Trump gets pub­lic sup­port to pro­tect col­lege free speech

Democrats hit pres­i­dent’s ex­ec­u­tive or­der

The Washington Times Weekly - - Politics - BY S.A. MILLER

Demo­cratic law­mak­ers slammed Pres­i­dent Trump’s ex­ec­u­tive or­der pro­tect­ing free speech on col­lege cam­puses, but Amer­i­can vot­ers of ev­ery po­lit­i­cal af­fil­i­a­tion over­whelm­ingly sup­port the edict, ac­cord­ing to a poll.

Nearly three in four vot­ers — 73 per­cent — fa­vor Mr. Trump’s or­der last week that re­quired U.S. col­leges to pro­tect free speech or risk los­ing fed­eral re­search dol­lars, ac­cord­ing to a poll con­ducted by McLaughlin & As­so­ciates for the Wil­liam F. Buck­ley Jr. Pro­gram at Yale Univer­sity.

The Wash­ing­ton Times re­ceived a pre­view of the data.

Most strik­ingly, the data showed broad agree­ment with Mr. Trump on col­lege free speech re­gard­less of po­lit­i­cal party, race, sex or ed­u­ca­tion level.

The deep sup­port on the is­sue in­cluded 42 per­cent who “strongly fa­vor” the ex­ec­u­tive or­der and 31 per­cent who “some­what fa­vor” it.

“Peo­ple are look­ing at this in a par­ti­san light be­cause it is a Trump pro­posal and it is al­most re­flex­ive for the Democrats to be against it. But this is a non­par­ti­san is­sue,” said Jim McLaughlin, pres­i­dent and part­ner of the polling firm. “You can’t get three-quar­ters of Amer­i­cans to agree on too many things. Three-quar­ters of Amer­i­cans are con­cerned enough about free speech that they agree with the pres­i­dent’s or­der.”

As with the ex­ec­u­tive or­der, the poll found broad agree­ment among Amer­i­can vot­ers, 66 per­cent, on call­ing the col­lege ad­mis­sions process a rigged sys­tem that fa­vors the rich, pow­er­ful and well-con­nected.

The re­cently re­vealed scheme of wealthy par­ents brib­ing and cheat­ing to get their chil­dren into top-notch uni­ver­si­ties is just one ex­am­ple of the prob­lem, said 60 per­cent of Repub­li­cans, 68 per­cent of Democrats and 69 per­cent of in­de­pen­dents.

Ac­cord­ing to the poll, women were more likely to say the sys­tem was “rigged,” by a mar­gin of 69 per­cent to 22 per­cent, com­pared with men, who called it fraud­u­lent by a mar­gin of 62 per­cent to 31 per­cent.

An­nounc­ing the ex­ec­u­tive or­der on free speech, Mr. Trump said many uni­ver­si­ties pocket bil­lions of tax­payer dol­lars while try­ing to “re­strict free thought, im­pose to­tal con­form­ity and shut down the voices of great young Amer­i­cans.”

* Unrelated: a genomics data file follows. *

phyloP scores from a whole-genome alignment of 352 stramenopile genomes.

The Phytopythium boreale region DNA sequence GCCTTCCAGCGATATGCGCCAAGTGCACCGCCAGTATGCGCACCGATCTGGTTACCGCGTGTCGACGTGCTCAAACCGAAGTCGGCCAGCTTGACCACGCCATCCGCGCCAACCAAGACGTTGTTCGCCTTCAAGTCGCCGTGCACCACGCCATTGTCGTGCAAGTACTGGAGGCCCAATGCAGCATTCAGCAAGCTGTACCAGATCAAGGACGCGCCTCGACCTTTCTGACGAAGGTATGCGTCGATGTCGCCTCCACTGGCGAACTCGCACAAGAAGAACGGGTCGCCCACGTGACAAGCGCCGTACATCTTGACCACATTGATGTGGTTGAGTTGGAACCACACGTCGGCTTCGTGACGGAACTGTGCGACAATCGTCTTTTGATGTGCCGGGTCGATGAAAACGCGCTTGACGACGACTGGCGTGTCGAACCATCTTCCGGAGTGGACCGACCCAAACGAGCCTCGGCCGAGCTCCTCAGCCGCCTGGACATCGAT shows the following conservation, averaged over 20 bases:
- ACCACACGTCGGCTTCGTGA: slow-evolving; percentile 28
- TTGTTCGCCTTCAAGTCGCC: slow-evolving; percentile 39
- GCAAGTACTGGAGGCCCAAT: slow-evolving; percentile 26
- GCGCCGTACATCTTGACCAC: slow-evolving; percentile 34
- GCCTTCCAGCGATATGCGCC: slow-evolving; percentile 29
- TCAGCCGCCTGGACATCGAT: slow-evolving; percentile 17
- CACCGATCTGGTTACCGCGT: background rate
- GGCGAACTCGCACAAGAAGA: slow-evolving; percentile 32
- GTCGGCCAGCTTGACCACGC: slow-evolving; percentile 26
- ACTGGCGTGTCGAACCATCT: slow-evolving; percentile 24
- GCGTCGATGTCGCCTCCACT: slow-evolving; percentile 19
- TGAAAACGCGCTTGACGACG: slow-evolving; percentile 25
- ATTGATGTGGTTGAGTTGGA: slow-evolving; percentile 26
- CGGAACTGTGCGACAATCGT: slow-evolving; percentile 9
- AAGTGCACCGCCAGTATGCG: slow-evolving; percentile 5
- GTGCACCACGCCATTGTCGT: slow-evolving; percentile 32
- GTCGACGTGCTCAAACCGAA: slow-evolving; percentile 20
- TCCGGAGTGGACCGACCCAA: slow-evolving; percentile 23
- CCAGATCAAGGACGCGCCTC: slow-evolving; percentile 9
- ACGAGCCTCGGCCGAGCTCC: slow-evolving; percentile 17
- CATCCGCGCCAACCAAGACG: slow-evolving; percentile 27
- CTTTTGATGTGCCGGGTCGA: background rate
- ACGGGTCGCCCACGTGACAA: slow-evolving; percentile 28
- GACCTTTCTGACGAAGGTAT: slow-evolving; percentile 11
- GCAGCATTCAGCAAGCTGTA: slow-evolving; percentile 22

He noted the case of Hay­den Wil­liams, who was at­tacked and punched in the face at the Univer­sity of Cal­i­for­nia, Berkeley, while re­cruit­ing for the con­ser­va­tive group Turn­ing Point USA.

“Punched hard in the face, but he didn’t go down,” the pres­i­dent said of Mr. Wil­liams, mak­ing his or­deal a metaphor for the free speech fight on cam­puses.

When Mr. Trump first floated the idea of an ex­ec­u­tive or­der in a speech March 2 at the Con­ser­va­tive Po­lit­i­cal Ac­tion Con­fer­ence, he also in­voked Mr. Wil­liams.

For decades, con­ser­va­tives have raised alarm about uni­ver­si­ties sti­fling con­ser­va­tive speech and ideas while in­doc­tri­nat­ing stu­dents in left-wing thought.

Demo­cratic law­mak­ers and lib­eral ac­tivists coun­tered that sup­pres­sion of speech on cam­pus was rare and that the ex­ec­u­tive or­der was in­tended to boost con­ser­va­tive thought in the U.S.

“Pres­i­dent Trump doesn’t have a li­cense to black­mail uni­ver­si­ties. He’s the pres­i­dent, not a dic­ta­tor, and his empty threats are an abuse of power,” tweeted Rep. Bar­bara Lee, a Cal­i­for­nia Demo­crat whose district in­cludes the Berkeley cam­pus.

In the poll, sup­port for the ex­ec­u­tive or­der was greater than 70 per­cent for ev­ery ide­o­log­i­cal stripe, though it did come in slightly higher among Repub­li­cans (76 per­cent to 15 per­cent) than among Democrats (71 per­cent to 20 per­cent) and in­de­pen­dents (72 per­cent to 19 per­cent).

The most sig­nif­i­cant vari­a­tions were in the in­ten­sity, as 48 per­cent of Repub­li­cans “strongly fa­vor” the ex­ec­u­tive or­der com­pared with 38 per­cent of Democrats who felt that way.

The polling re­sults showed no di­vi­sion be­tween the sexes on the pres­i­dent’s or­der, with 73 per­cent of men and women voic­ing sup­port.

It also uni­fied racial groups. His­pan­ics gave it the most sup­port (75 per­cent to 19 per­cent), fol­lowed by whites (73 per­cent to 17 per­cent) and blacks (67 per­cent to 25 per­cent).

There was no sta­tis­ti­cally sig­nif­i­cant dif­fer­ence by ed­u­ca­tion level ei­ther, with col­lege grad­u­ates fa­vor­ing the ex­ec­u­tive or­der 72 per­cent to 21 per­cent and non­col­lege grad­u­ates fa­vor­ing it 74 per­cent to 16 per­cent, ac­cord­ing to the poll.

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